Your palms are sweaty, knees weak and breathe is heavy, 

You’ve scaled a mountain already 

And the final few steps are a little unsteady… 

Heart racing and adrenaline pumping, you peer down the never-ending valley hundreds of metres below. Glancing back up at the narrow walkway in front of you, you’re silently freaking out… “please tell me, I don’t have to walk across that.” 

You are trekking in the ancient Gheralta Mountains. Following the centuries old sandstone walkway that pilgrims have trod so many times before. You see the footprints of those that have come before you and gazing around you search for the hidden Ethiopian cave churches you’ve come to find. 

Crossing the last narrow walkway to heaven, you stoop to enter a small wooden doorway and freeze… never have your eyes seen something so mesmerizing. Something so beautiful and untouched, like it’s been there forever and yet it hasn’t aged a day. 

Hiking in the Gheralta Mountains is a once in a life-time experience. These mountains are home to some of Ethiopia’s most breathtaking views. Deep sun-soaked valleys, high towering cliffs and beautiful dusty landscapes are just some of the stunning sights you can expect to find. 

This region is also home to more than 120 ancient cave churches. Local legend claims that these churches date back to as early as the 4th Century, although historians believe they were more accurately built between the 9th and 12th Centuries. 


Positioning these churches in such secluded, private locations served two purposes: 

  1. To bring devotees closer to heaven, and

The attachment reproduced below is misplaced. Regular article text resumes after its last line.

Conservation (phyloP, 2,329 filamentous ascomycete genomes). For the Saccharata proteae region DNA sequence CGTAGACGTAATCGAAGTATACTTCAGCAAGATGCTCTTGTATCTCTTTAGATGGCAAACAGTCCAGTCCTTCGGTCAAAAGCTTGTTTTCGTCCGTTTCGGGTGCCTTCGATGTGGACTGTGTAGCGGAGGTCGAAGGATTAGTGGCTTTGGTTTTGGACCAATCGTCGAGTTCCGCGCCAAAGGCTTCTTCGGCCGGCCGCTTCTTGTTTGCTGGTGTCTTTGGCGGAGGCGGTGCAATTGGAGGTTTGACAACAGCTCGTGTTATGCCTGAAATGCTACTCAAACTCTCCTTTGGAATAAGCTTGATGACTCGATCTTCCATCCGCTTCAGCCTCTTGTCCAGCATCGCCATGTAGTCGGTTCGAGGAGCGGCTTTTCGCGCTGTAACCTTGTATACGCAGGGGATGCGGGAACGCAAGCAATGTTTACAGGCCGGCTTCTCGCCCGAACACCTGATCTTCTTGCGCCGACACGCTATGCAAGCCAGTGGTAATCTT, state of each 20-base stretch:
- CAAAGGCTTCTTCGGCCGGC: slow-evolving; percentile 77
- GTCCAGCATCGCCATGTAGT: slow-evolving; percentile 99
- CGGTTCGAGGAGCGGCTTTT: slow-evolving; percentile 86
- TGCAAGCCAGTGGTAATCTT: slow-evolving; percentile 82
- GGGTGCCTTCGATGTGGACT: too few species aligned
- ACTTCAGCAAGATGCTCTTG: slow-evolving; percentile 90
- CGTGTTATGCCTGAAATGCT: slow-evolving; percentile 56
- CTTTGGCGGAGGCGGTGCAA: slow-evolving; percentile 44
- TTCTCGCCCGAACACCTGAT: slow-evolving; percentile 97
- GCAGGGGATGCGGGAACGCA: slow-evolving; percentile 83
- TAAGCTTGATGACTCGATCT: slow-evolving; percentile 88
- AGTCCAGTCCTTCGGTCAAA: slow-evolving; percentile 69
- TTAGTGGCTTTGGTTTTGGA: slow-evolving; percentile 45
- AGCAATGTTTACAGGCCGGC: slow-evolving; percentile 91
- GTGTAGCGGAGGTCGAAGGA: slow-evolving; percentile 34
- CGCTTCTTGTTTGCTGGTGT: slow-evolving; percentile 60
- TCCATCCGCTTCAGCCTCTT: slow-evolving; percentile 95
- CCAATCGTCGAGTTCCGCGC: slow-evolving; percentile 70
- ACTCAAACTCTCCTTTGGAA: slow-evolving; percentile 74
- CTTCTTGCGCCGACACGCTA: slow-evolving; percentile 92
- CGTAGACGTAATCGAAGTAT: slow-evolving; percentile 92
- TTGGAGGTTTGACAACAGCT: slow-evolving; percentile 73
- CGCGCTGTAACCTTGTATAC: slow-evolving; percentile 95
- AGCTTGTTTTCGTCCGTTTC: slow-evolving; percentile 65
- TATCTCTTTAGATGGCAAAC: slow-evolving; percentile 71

2. To be out of sight to raiding armies passing through the valleys below. 

Once inside, you’ll be dazzled by large rock pillars, high archways and beautiful religious imagery made from natural dyes. These paintings helped Ethiopian Orthodox monks and priests to learn Bible stories through the visual murals – as many had limited literacy. Many of the paintings are originals, believed to have survived unscathed because the churches were abandoned for many years, meaning the paintings were not exposed to light or heat. Dimly lit by candles and to the beat of a local drum, the high priest shares the eerie tales behind these murals, it’s almost like you’re reliving the past. 

These treks are for travellers who love adrenaline and “the unknown”. Those who are curious explorers, determined to find ancient wonders and get off-the-beaten-track. These challenging but scenic treks are accompanied by feelings of spiritual awakening as inquisitive explorers and devoted pilgrims alike trod the steep stairways to heaven, all in search of these hidden stone-engraved churches. Even for those who aren’t religious, visiting these churches will offer you a surprisingly spiritual and peaceful experience.

What is the best time to visit the Gheralta Mountains?

It is best to visit between November to April when temperatures are 25C and it is no longer rainy season. 


How to get to the Gheralta Mountains?

Travellers should use Ethiopian Airlines to arrive in Addis Ababa, Ethiopia’s capital. From Addis Ababa, daily flights are available to Mekele which is a two-hour drive from Wukro where many tours depart. 

A helpful tip: Whilst many airlines fly to Ethiopia, you should try to arrive on an Ethiopian Airlines flight. This will give you access to significantly cheaper domestic flights (i.e. half price or less). It is also often cheaper to book your domestic flights in Ethiopia. Just bear in mind that there are usually only a few flights each day so you don’t want to miss out. 

Where to stay in the Gheralta Mountains?